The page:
10In which cases are implants recommended in dental treatments?
They can be applied in edentulous lower-upper jaws, for patients whose posterior region end without teeth due to loss of molars, in case of a single tooth loss or any area with tooth deficiency such as large toothless gaps.
11Can I have an implant immediately after tooth extraction?
During tooth extraction, implant applications can be performed immediately, this procedure is called immediate implant surgery. For the process to be successful, the bone and infection status of the extraction area should be carefully examined. If it is not placed immediately, the patient can have an implant after 6-8 weeks of bone healing. The removal of tooth deficiency in a short time after the extraction will prevent both the preservation of the existing bone and the slippage that may occur especially with female patients. The fact that the roots of the posterior molars are anatomically in contact with the sinus, especially in the upper jaw, accelerates the bone resorption after extraction, leading to the need for bone addition. For cases where the bone is insufficient, weak or has been lost due to resorption, bone addition is necessary during the surgery to support the weaker section of the jaw and restore it to the required amount for implant treatment. Bone addition is referred to as bone grafting or sinus lifting in dentistry.
12Is implant treatment a difficult and painful treatment?
No, it isn’t. The surgical procedure is performed painless with the aid of local anaesthesia. Each patient has a different anatomy and metabolism in terms of difficulty. Implant treatment and planning for each patient may be different. Depending on the bone structure and strength, treatment methods may vary. Informing the patient in detail and accurately by the physician before the treatment will ensure that this process is carried out comfortably.
13How long do implants last?
As long as there is a healthy bone tissue and gingiva around the implant, the implant maintains its continuity. Regular checks with your doctor and after the construction phase of the implants is completed, a good oral hygiene and care of the patient will prolong the life of the implant. Physiological bone loss due to ageing is one of the negative factors affecting the lifespan of implants. In researches, we see that smoking plays an active role in gum diseases and bone loss, which affects implant durability.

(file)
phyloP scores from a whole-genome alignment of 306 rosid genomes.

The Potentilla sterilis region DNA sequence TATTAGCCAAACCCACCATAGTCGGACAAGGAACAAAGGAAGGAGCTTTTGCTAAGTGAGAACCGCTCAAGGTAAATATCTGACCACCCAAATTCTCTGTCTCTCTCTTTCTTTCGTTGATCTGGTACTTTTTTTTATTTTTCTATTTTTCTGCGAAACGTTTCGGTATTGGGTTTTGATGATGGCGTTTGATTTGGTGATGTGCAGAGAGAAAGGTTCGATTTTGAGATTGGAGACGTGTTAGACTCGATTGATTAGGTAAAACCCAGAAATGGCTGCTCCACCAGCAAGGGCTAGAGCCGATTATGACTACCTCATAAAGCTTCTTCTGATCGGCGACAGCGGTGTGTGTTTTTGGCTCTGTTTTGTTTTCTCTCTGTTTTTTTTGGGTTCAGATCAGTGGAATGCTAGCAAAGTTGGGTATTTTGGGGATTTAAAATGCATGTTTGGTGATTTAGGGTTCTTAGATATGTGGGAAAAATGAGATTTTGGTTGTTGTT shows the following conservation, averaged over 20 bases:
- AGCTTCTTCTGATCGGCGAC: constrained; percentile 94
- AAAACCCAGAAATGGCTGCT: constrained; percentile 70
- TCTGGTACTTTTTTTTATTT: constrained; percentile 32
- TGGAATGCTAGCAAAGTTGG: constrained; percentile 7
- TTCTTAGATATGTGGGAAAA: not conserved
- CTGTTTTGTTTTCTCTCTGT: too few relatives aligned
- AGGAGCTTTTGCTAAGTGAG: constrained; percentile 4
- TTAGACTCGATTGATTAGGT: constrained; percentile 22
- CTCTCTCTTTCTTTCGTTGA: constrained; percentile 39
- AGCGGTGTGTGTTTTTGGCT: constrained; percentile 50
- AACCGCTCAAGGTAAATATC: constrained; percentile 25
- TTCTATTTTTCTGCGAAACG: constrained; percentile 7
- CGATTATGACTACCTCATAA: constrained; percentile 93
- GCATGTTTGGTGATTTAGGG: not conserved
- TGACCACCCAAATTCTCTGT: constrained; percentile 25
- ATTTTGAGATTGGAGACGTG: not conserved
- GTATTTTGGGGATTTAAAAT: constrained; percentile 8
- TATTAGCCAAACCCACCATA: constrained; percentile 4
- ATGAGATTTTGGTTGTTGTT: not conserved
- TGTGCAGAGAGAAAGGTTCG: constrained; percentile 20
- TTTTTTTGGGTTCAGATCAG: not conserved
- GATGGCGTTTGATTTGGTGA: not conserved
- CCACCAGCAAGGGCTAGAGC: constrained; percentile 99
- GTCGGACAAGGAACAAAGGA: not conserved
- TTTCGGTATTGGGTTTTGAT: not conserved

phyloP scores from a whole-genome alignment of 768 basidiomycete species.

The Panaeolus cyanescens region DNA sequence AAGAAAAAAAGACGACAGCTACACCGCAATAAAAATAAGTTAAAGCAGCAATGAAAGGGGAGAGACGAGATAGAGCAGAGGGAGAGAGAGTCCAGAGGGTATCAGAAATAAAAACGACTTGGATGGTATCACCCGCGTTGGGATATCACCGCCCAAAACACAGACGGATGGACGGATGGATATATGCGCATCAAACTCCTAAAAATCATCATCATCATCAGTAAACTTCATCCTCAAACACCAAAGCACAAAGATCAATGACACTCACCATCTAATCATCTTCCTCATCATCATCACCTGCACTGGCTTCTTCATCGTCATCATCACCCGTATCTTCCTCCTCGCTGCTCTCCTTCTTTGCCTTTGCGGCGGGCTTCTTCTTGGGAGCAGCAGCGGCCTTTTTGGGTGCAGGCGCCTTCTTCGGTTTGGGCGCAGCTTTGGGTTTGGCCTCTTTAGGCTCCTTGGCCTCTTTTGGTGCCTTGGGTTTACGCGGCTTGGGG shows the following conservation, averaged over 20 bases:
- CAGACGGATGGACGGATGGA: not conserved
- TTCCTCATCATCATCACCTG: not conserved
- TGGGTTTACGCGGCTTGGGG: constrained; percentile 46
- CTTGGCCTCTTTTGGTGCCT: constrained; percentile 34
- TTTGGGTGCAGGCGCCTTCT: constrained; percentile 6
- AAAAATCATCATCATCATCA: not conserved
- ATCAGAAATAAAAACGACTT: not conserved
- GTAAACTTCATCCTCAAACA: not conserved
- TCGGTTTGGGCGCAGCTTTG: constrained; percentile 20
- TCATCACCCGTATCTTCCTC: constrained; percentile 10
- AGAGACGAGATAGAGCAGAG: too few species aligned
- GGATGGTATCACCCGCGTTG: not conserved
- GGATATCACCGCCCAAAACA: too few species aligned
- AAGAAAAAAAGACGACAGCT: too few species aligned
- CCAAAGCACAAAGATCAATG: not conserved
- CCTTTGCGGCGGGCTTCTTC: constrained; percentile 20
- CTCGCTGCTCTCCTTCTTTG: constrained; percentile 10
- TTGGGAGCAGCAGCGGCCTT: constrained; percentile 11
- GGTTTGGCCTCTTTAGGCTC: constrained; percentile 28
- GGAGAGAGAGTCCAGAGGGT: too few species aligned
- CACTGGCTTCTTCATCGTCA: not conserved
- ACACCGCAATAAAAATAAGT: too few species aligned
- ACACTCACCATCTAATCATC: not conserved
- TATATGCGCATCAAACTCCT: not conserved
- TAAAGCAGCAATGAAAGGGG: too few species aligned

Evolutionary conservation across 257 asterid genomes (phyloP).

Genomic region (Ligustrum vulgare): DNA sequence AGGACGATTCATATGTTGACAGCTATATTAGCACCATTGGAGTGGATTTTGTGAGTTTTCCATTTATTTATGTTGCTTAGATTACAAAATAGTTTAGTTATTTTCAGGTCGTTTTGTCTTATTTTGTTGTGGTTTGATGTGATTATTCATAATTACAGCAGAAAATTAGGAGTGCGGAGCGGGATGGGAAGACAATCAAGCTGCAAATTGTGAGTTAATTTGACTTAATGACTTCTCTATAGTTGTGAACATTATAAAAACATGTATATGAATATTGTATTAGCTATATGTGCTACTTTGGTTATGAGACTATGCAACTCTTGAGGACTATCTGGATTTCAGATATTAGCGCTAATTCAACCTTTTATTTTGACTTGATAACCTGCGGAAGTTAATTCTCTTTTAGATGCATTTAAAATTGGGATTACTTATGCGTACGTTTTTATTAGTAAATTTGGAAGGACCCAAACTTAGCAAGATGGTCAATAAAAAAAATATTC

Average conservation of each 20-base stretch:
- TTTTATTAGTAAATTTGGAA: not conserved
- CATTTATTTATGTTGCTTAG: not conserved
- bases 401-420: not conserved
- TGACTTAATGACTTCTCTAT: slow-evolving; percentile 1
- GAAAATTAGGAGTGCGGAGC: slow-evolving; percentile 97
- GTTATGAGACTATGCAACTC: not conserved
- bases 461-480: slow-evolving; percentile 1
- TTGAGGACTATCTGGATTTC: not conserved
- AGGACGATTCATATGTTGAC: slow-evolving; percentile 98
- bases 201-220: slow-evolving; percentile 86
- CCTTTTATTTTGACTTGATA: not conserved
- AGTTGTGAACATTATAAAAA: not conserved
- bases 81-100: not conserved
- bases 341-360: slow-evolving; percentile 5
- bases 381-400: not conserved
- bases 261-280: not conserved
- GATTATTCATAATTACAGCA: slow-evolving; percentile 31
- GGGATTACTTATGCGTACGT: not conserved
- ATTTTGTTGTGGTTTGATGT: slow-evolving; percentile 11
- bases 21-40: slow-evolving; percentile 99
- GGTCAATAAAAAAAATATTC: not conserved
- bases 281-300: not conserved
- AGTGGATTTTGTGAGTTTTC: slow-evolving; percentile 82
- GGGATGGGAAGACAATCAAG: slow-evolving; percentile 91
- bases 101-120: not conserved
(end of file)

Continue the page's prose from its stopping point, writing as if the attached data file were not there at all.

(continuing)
14How Many Dental Implants are needed for the treatment?
The number of Implants needed will depend on the number of missing teeth you have. Dental Implants are used to replace as many teeth as necessary. The recommended maximum number of implants per jaw is 6. 12 or 14 teeth(crowns) per jaw(based on your dentition and jaw structure) will then be added on top of the implants. Each implant can support up to 3 teeth(crowns), however the dental experts usually advise and plan for 2 teeth to be used for each implant in order to reduce the amount of pressure on the jaw and eliminate any future issues which may occur. Not every tooth will need to be replaced by dental implants.
15Is implant treatment expensive?
In comparison to other treatments, implant treatment is higher in cost due to the materials and treatment methods used. The number of implants and the type of prosthetic treatment applied also have an affect on the total cost. However, increasing the quality of life and providing longer-term solutions for patients’ dental health make implant treatment essential for patients and physicians today.
16How Long Do Dental Implants Take
2 separate 1-week visits are needed for dental implant treatment. This is necessary for the implant to fuse with the jawbone and settle. It will take approximately 3 months after the first visit. If Bone Grafting or Sinus Lifting are necessary, the healing process may take up to 6 months. If suitable, temporary dentures or crowns will be provided at the end of the first visit. Permanent crowns are designed after the abutments are applied during the second visit. The crowns will be fixed once the pressure and bite are correct, making sure they are comfortable as well as aesthetically great.


1How Many Days Will I Need To Stay In Antalya For?
6 days is sufficient. Some treatments can be completed in 3- 4 days.
2How Much Notice Do I Need to Give Before My Visit?
1 week will be perfectly fine to secure your appointment.
3How Often Will I Have To Attend The Clinic?
You will have about 3 or 4 appointments (depending on your treatment), one appointment for implantation and follow-up, and a second appointment for a checkup and removal of stitches(If not self dissolvable). You will also have a 3rd appointment to try on your temporary dentures if necessary. We take measurements for crowns during the first appointment. You will have a visit or two to test the crowns before they are finalised.
4How Do I Organise The Travel and Treatment?
Once you have your flights booked, our team will arrange your appointments, transfers and accommodation based on your flight times. If you prefer to book your holiday yourself, we will organise your appointments and clinic transfers.